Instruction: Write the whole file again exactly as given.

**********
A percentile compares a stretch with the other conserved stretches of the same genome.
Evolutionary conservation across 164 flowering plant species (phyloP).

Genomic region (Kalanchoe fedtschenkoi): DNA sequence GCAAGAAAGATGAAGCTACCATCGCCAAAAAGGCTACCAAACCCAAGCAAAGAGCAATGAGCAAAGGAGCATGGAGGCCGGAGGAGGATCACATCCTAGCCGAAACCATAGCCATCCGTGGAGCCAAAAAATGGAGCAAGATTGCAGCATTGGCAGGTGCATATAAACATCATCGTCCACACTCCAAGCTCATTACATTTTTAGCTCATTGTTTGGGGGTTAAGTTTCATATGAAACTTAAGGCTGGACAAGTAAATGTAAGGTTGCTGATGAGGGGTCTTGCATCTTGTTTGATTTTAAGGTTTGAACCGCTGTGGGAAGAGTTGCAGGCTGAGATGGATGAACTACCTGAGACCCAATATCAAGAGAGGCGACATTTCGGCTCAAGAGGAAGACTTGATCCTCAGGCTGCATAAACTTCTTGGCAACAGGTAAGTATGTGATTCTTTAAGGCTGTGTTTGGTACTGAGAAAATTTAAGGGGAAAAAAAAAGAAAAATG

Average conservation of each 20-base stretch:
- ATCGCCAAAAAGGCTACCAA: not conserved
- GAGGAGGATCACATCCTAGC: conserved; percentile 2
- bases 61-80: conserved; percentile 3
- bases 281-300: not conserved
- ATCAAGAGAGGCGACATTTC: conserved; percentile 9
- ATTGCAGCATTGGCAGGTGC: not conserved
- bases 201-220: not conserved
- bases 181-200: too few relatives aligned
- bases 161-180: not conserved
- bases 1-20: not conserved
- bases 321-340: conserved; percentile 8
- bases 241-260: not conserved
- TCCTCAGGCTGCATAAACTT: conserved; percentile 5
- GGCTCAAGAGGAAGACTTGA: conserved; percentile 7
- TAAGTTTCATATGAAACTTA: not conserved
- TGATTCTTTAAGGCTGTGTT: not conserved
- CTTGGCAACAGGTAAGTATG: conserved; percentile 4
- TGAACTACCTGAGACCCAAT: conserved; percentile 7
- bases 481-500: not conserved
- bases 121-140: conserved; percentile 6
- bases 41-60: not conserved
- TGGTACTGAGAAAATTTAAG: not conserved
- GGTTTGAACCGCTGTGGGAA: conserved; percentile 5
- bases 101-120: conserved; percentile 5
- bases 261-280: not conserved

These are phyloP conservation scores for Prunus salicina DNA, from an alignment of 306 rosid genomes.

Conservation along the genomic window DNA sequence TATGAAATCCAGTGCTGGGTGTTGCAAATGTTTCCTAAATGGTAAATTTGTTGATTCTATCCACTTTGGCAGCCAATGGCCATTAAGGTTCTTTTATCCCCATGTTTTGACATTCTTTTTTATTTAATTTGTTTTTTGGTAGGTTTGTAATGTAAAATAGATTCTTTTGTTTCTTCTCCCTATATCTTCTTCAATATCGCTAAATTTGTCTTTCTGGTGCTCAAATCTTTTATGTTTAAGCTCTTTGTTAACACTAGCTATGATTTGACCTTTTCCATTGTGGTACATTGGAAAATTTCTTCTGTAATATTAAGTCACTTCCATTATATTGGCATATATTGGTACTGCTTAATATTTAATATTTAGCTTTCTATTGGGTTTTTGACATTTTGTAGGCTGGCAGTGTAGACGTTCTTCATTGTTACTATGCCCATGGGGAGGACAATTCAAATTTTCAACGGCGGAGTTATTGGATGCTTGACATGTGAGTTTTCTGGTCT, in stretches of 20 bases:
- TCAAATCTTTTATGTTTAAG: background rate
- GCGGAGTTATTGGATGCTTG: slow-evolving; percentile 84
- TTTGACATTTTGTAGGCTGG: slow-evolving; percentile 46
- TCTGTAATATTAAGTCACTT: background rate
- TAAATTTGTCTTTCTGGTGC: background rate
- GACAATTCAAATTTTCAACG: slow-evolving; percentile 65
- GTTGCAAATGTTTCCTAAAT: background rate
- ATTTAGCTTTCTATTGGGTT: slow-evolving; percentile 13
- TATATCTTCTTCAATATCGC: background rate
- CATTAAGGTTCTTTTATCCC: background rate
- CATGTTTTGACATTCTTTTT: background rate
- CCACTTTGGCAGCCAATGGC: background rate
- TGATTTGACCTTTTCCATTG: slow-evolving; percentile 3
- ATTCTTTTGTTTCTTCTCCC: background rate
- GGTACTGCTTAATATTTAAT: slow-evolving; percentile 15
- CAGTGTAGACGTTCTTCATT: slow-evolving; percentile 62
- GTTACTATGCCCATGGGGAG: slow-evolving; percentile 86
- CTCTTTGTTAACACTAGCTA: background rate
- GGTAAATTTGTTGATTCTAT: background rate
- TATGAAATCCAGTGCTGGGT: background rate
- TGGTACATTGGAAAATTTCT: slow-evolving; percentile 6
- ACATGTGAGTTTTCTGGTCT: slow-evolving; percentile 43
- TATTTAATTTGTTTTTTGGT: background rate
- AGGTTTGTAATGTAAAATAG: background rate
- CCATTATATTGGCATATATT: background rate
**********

A percentile compares a stretch with the other conserved stretches of the same genome.
Evolutionary conservation across 164 flowering plant species (phyloP).

Genomic region (Kalanchoe fedtschenkoi): DNA sequence GCAAGAAAGATGAAGCTACCATCGCCAAAAAGGCTACCAAACCCAAGCAAAGAGCAATGAGCAAAGGAGCATGGAGGCCGGAGGAGGATCACATCCTAGCCGAAACCATAGCCATCCGTGGAGCCAAAAAATGGAGCAAGATTGCAGCATTGGCAGGTGCATATAAACATCATCGTCCACACTCCAAGCTCATTACATTTTTAGCTCATTGTTTGGGGGTTAAGTTTCATATGAAACTTAAGGCTGGACAAGTAAATGTAAGGTTGCTGATGAGGGGTCTTGCATCTTGTTTGATTTTAAGGTTTGAACCGCTGTGGGAAGAGTTGCAGGCTGAGATGGATGAACTACCTGAGACCCAATATCAAGAGAGGCGACATTTCGGCTCAAGAGGAAGACTTGATCCTCAGGCTGCATAAACTTCTTGGCAACAGGTAAGTATGTGATTCTTTAAGGCTGTGTTTGGTACTGAGAAAATTTAAGGGGAAAAAAAAAGAAAAATG

Average conservation of each 20-base stretch:
- ATCGCCAAAAAGGCTACCAA: not conserved
- GAGGAGGATCACATCCTAGC: conserved; percentile 2
- bases 61-80: conserved; percentile 3
- bases 281-300: not conserved
- ATCAAGAGAGGCGACATTTC: conserved; percentile 9
- ATTGCAGCATTGGCAGGTGC: not conserved
- bases 201-220: not conserved
- bases 181-200: too few relatives aligned
- bases 161-180: not conserved
- bases 1-20: not conserved
- bases 321-340: conserved; percentile 8
- bases 241-260: not conserved
- TCCTCAGGCTGCATAAACTT: conserved; percentile 5
- GGCTCAAGAGGAAGACTTGA: conserved; percentile 7
- TAAGTTTCATATGAAACTTA: not conserved
- TGATTCTTTAAGGCTGTGTT: not conserved
- CTTGGCAACAGGTAAGTATG: conserved; percentile 4
- TGAACTACCTGAGACCCAAT: conserved; percentile 7
- bases 481-500: not conserved
- bases 121-140: conserved; percentile 6
- bases 41-60: not conserved
- TGGTACTGAGAAAATTTAAG: not conserved
- GGTTTGAACCGCTGTGGGAA: conserved; percentile 5
- bases 101-120: conserved; percentile 5
- bases 261-280: not conserved

These are phyloP conservation scores for Prunus salicina DNA, from an alignment of 306 rosid genomes.

Conservation along the genomic window DNA sequence TATGAAATCCAGTGCTGGGTGTTGCAAATGTTTCCTAAATGGTAAATTTGTTGATTCTATCCACTTTGGCAGCCAATGGCCATTAAGGTTCTTTTATCCCCATGTTTTGACATTCTTTTTTATTTAATTTGTTTTTTGGTAGGTTTGTAATGTAAAATAGATTCTTTTGTTTCTTCTCCCTATATCTTCTTCAATATCGCTAAATTTGTCTTTCTGGTGCTCAAATCTTTTATGTTTAAGCTCTTTGTTAACACTAGCTATGATTTGACCTTTTCCATTGTGGTACATTGGAAAATTTCTTCTGTAATATTAAGTCACTTCCATTATATTGGCATATATTGGTACTGCTTAATATTTAATATTTAGCTTTCTATTGGGTTTTTGACATTTTGTAGGCTGGCAGTGTAGACGTTCTTCATTGTTACTATGCCCATGGGGAGGACAATTCAAATTTTCAACGGCGGAGTTATTGGATGCTTGACATGTGAGTTTTCTGGTCT, in stretches of 20 bases:
- TCAAATCTTTTATGTTTAAG: background rate
- GCGGAGTTATTGGATGCTTG: slow-evolving; percentile 84
- TTTGACATTTTGTAGGCTGG: slow-evolving; percentile 46
- TCTGTAATATTAAGTCACTT: background rate
- TAAATTTGTCTTTCTGGTGC: background rate
- GACAATTCAAATTTTCAACG: slow-evolving; percentile 65
- GTTGCAAATGTTTCCTAAAT: background rate
- ATTTAGCTTTCTATTGGGTT: slow-evolving; percentile 13
- TATATCTTCTTCAATATCGC: background rate
- CATTAAGGTTCTTTTATCCC: background rate
- CATGTTTTGACATTCTTTTT: background rate
- CCACTTTGGCAGCCAATGGC: background rate
- TGATTTGACCTTTTCCATTG: slow-evolving; percentile 3
- ATTCTTTTGTTTCTTCTCCC: background rate
- GGTACTGCTTAATATTTAAT: slow-evolving; percentile 15
- CAGTGTAGACGTTCTTCATT: slow-evolving; percentile 62
- GTTACTATGCCCATGGGGAG: slow-evolving; percentile 86
- CTCTTTGTTAACACTAGCTA: background rate
- GGTAAATTTGTTGATTCTAT: background rate
- TATGAAATCCAGTGCTGGGT: background rate
- TGGTACATTGGAAAATTTCT: slow-evolving; percentile 6
- ACATGTGAGTTTTCTGGTCT: slow-evolving; percentile 43
- TATTTAATTTGTTTTTTGGT: background rate
- AGGTTTGTAATGTAAAATAG: background rate
- CCATTATATTGGCATATATT: background rate